There’s Value In Wellness Programs. It’s Just Not Financial

Workplace wellness programs have been getting a bad rap lately. While more than 80% of large companies and half of small businesses offer some type of program to address employee health, a new Harvard Medical School study published in the Journal of the American Medical Association is raising some eyebrows.

After observing two groups of BJ’s Wholesale Club employees – those who utilized a workplace wellness program and those who did not – researchers found little improvement in participants’ health metrics. An earlier study by the University of Illinois yielded similar results, concluding that such programs had no impact on employee health, productivity and medical spending.

If wellness programs aren’t actually making employees healthier, should companies continue to invest in these initiatives? The short answer is “yes.” Wellness programs offer value beyond simply lowering your staff’s blood pressure (or at least attempting to do so) and earning financial incentives – your commitment to employee wellness can make a difference in recruiting and retaining top talent.

 With record-low unemployment rates and a flourishing US economy, hiring has become exceedingly competitive, if not outright difficult. In fact, more than half of employers cite finding qualified and relevant talent as their most pressing recruiting challenge. Candidates now enjoy more options in choosing where they work since there are more job openings than there are unemployed workers to fill them. This has not only led to a war for talent but also high staff turnover rates, as it’s easier for employees to explore new career opportunities where the grass appears greener.

When multiple employers are vying for talent from the same pool, the company with the most alluring, unique and exciting culture often wins. Here is where your wellness program comes into play. But to stand out, you must offer something beyond conventional health insurance and sick leave. That’s why it’s not uncommon for today’s employers to offer anything from on-site fitness class and annual biometric screenings to employee assistance programs (EAPs) to support staff’s total well-being.

Wellness as a branding strategy

Whether you offer a full-blown wellness program or just a few unique healthy perks, these efforts bring a new, value-added element into your culture that appeals to applicants and tenured employees alike. To that point, research by Mercer shows that commitment to health and well-being ranks among the top three factors employees and candidates look for in an employer. However, merely having a wellness initiative embedded in your company culture isn’t enough to gain a leg up on your competitors. You will need to incorporate it into your employer branding strategy.

The concept of an employer brand is nothing new, but if you are unfamiliar with the term, it describes your company’s identity that you communicate to employees and potential hires. It encompasses elements of your mission, core values and, of course, your culture. In other words, it underscores what makes your company a great place to work.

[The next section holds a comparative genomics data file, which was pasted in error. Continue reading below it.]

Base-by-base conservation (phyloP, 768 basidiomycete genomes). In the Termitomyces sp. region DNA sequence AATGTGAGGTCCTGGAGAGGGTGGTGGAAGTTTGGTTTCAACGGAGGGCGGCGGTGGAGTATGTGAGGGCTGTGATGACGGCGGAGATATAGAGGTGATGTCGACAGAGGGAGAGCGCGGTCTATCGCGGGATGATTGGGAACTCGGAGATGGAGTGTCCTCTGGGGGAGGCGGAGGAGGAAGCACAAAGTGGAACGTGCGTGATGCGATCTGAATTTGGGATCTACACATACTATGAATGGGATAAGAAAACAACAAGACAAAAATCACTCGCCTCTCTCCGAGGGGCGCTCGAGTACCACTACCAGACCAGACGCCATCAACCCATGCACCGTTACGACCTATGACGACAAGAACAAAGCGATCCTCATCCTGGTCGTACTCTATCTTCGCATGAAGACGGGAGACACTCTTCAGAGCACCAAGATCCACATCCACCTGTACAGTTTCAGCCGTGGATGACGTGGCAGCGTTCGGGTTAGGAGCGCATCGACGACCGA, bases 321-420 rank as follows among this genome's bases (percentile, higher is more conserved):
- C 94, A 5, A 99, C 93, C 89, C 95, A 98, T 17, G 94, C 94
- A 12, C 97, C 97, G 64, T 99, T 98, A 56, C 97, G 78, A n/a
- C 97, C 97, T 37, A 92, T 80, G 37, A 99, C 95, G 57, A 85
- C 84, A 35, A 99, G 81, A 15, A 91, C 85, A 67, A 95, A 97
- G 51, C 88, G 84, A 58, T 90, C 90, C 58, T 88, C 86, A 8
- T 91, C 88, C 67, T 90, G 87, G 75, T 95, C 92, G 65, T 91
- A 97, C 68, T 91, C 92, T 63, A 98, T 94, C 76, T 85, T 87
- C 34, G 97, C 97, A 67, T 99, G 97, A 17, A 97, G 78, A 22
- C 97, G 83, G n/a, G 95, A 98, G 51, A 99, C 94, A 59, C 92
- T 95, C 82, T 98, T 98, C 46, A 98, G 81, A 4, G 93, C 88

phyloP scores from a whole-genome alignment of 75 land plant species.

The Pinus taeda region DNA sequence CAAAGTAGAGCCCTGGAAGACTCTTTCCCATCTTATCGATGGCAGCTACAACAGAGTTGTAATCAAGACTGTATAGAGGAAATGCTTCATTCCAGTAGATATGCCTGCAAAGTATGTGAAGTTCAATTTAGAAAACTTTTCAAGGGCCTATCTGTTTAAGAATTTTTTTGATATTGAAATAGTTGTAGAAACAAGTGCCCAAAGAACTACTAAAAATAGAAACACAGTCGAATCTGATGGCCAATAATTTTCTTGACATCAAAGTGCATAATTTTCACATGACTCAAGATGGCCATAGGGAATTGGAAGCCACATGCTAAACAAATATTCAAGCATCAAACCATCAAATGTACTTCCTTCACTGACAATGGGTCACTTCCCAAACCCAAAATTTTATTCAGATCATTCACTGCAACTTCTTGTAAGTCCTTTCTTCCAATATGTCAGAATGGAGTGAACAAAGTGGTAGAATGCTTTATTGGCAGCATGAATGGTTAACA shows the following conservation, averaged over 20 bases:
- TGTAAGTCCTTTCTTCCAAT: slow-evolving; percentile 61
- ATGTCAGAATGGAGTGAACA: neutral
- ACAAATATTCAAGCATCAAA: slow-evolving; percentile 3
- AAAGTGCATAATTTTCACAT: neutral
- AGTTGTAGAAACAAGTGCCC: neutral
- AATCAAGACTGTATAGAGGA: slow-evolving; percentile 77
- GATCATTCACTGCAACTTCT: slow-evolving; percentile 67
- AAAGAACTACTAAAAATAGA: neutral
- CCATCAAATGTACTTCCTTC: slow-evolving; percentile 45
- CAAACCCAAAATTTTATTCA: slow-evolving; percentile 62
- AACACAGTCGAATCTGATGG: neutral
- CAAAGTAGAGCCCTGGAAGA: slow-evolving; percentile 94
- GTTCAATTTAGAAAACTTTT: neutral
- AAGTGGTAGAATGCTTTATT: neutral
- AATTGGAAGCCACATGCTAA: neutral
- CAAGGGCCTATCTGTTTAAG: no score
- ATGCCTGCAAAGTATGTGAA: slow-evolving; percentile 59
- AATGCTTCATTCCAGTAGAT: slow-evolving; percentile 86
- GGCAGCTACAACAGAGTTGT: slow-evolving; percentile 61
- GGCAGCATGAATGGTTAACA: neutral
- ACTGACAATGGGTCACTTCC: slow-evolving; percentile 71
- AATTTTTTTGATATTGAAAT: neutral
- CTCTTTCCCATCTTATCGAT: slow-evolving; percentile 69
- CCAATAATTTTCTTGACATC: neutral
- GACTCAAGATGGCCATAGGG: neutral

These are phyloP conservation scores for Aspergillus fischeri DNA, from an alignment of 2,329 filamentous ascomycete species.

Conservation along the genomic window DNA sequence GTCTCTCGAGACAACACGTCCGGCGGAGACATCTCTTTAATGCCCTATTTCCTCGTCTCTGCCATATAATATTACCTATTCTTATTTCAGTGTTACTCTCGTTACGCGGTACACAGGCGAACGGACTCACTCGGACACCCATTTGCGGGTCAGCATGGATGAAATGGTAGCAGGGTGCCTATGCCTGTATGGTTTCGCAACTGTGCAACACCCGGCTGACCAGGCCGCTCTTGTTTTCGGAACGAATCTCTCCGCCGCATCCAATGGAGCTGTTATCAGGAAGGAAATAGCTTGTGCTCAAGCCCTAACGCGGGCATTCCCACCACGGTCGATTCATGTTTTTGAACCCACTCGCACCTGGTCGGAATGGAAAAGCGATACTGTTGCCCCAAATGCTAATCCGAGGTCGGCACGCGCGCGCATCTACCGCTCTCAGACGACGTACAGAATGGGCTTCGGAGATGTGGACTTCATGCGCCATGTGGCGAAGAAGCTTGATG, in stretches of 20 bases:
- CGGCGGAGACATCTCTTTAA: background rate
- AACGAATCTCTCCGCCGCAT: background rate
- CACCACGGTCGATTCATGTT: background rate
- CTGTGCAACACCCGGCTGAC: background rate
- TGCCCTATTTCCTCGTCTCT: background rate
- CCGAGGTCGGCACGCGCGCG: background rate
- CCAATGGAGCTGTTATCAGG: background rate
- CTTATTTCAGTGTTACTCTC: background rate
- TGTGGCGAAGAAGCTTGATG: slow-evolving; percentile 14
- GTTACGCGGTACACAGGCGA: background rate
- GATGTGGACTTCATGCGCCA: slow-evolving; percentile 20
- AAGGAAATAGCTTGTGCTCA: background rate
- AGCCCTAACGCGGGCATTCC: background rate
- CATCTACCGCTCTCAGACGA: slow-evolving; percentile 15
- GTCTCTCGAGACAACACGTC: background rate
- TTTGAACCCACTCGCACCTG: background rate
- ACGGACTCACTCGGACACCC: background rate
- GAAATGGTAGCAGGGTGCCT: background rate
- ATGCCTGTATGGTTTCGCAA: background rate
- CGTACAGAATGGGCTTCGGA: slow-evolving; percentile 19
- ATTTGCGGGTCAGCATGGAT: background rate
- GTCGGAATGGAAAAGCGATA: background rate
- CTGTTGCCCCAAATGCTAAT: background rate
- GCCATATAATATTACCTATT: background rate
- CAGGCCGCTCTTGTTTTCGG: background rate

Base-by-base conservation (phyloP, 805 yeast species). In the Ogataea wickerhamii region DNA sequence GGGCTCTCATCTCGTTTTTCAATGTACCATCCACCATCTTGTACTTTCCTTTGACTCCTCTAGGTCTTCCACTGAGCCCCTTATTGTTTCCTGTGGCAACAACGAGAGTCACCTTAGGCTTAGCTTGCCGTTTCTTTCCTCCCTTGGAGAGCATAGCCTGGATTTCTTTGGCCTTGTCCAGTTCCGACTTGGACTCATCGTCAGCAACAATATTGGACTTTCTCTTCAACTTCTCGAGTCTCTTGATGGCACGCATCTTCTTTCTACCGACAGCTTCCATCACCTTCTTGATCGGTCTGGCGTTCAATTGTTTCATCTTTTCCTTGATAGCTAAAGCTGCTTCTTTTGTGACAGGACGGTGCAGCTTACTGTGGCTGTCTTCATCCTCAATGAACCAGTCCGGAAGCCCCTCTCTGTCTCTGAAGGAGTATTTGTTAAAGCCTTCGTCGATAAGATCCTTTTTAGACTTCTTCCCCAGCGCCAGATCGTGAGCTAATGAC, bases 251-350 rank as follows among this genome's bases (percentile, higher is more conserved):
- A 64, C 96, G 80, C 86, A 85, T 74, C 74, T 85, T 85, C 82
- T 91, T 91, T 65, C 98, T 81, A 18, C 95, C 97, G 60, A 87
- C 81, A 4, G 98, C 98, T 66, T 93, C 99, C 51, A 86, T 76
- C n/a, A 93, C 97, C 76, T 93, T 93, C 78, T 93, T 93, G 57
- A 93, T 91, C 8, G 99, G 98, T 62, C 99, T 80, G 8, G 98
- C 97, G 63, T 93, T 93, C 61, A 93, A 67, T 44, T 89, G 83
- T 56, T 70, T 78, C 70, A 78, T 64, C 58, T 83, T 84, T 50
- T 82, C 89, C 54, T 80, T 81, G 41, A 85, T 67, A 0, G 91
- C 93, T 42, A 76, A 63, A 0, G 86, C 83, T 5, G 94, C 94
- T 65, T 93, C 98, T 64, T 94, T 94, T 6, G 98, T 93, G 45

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When employees and candidates recognize that you are committed to their physical, mental and even financial health (an emerging aspect of many wellness programs), it ups the ante for your employer brand. You’re essentially giving your current employees another reason to “stay” with you, and at the same time, are aiding your hiring goals.

Now, consider this: 89% of employees at organizations that provide well-being initiatives are more likely to recommend their company as a good place to work, according to the American Psychological Association. That’s a telling statistic, as satisfied employees willing to say great things about your company are your most powerful recruiting tools.

But don’t rely solely on your current staff to get the word out – weave your wellness program into your recruitment marketing efforts. This means promoting your initiatives on your website, in job descriptions, on your social media channels, onboarding documents and other collateral that supports your employer branding strategy.

More than just health

Regardless of whether a wellness program actually improves your employees’ health, there is much more value at stake. In a time when recruiting and retaining staff is more daunting than ever before, you need to pull out all your best and most unique recruitment marketing tactics. That means making your employees’ well-being an integral part of your company culture, and therefore, your employer brand. And if you happen to increase productivity and lower healthcare costs along the way, more power to you.

Steve Flook is president & CEO of iHire, a career-oriented platform that brings candidates and employers together in 56 industry-focused communities. As a technologist focused on software systems and information architecture, Flook has been at the forefront of the HR and recruitment technology space for nearly a decade.

Prior to his role as CEO, Flook served as a change agent with many operational roles at iHire, including president, VP of product development, and director of engineering. He previously spent 11 years at 270net Technologies, serving as CTO and providing technology consulting services in both the public and private sector.

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